Someone who is active or wishes to build muscle discover that they require more protein in their daily diet. A study published from the journal of the International Society of Sports NutritionTrusted Source suggests 1.6-1.7 kg/d for those who train for strength and 1.2-1.4 G/kg/d for endurance sportsmen.

In addition, anyone who is pregnant needs to eat more protein in their daily diet. Based on an article published in the journal online Nutrients lactating or pregnant woman should increase their protein intake by 10%..

Vegetarian Protein Sources:

There are many different foods that are excellent source of protein that is vegan for example:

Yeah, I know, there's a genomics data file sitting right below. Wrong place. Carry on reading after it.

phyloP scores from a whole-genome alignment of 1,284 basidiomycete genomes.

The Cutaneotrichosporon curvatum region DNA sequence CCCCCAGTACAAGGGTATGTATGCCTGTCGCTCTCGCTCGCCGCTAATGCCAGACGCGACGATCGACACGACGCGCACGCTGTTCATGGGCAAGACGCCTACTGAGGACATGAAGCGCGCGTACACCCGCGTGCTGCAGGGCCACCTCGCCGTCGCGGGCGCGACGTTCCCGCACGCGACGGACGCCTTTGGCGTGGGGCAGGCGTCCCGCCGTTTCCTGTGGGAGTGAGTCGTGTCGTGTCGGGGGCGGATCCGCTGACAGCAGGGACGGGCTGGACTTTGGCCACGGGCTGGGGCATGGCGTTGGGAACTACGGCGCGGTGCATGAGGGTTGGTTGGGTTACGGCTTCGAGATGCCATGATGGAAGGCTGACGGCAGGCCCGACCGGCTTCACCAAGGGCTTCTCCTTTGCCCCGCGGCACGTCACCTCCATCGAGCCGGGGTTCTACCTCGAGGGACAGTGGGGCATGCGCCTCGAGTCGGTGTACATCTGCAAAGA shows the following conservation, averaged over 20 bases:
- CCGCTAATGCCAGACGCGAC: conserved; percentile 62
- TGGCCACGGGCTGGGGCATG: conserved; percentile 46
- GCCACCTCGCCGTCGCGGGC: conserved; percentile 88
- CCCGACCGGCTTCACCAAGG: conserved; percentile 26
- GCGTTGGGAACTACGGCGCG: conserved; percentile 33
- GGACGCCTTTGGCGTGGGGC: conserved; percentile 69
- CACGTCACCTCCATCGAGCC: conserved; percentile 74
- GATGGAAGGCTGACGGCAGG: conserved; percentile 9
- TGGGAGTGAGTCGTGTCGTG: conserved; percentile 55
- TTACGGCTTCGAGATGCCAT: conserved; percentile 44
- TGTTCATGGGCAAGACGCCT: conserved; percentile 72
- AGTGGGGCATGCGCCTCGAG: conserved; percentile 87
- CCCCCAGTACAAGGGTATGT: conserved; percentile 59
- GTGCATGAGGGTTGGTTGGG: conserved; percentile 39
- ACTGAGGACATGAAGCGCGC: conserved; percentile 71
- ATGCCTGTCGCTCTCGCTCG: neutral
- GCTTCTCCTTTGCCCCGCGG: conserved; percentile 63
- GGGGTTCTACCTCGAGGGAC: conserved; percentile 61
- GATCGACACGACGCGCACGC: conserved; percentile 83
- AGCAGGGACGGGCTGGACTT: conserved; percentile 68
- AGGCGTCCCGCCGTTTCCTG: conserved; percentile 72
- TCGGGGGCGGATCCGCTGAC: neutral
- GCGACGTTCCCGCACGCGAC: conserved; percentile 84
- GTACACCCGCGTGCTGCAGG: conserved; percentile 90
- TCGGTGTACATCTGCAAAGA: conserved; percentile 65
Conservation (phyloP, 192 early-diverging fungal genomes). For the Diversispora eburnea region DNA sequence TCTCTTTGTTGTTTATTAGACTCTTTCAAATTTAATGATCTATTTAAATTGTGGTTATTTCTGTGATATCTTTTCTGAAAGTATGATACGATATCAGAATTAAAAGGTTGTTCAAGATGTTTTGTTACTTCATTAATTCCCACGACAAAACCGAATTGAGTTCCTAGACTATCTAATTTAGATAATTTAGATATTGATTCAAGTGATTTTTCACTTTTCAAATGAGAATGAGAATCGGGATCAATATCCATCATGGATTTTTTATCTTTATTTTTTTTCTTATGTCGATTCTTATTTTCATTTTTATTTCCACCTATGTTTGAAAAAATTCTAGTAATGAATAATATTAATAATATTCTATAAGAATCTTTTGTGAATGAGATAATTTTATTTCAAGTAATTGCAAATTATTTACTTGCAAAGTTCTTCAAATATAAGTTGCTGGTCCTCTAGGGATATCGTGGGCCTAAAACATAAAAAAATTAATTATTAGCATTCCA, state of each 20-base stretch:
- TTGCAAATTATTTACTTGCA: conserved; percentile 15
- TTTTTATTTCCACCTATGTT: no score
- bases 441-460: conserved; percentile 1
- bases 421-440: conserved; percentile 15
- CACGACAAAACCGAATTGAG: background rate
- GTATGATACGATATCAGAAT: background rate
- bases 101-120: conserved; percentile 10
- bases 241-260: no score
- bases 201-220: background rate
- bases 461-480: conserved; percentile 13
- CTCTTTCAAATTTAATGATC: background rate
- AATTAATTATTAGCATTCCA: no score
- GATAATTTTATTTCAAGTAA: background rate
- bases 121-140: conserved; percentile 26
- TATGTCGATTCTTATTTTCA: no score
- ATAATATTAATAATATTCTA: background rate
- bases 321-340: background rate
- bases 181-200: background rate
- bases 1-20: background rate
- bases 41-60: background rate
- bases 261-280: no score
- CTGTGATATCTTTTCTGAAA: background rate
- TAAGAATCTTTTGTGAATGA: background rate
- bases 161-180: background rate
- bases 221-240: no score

Whole grains

The term "whole grain" refers to a type of grain which contains the whole grain kernel, which means that the grain remains intact. Whole grains are excellent sources of protein. These include:


If cooked, quinoa has 4.38g in protein for 100g of Trusted Source. One cup cooked of quinoa contains 7.45g of protein.


Raw oats are packed with a significant amount of protein. It's 13.2g per 100g of Trusted Source. Oats that are raw contains 10.7g in protein. But, it is recommended to soak oats before eating them in order to aid in digestion.


While not a whole grains, seitan is a meat substitute that is made of wheat gluten. Its high level of gluten makes it suitable for those who suffer from gluten intolerance or suffer from celiac.

If you fry it, seitan has 11.28g of protein per 100g of Trusted Source.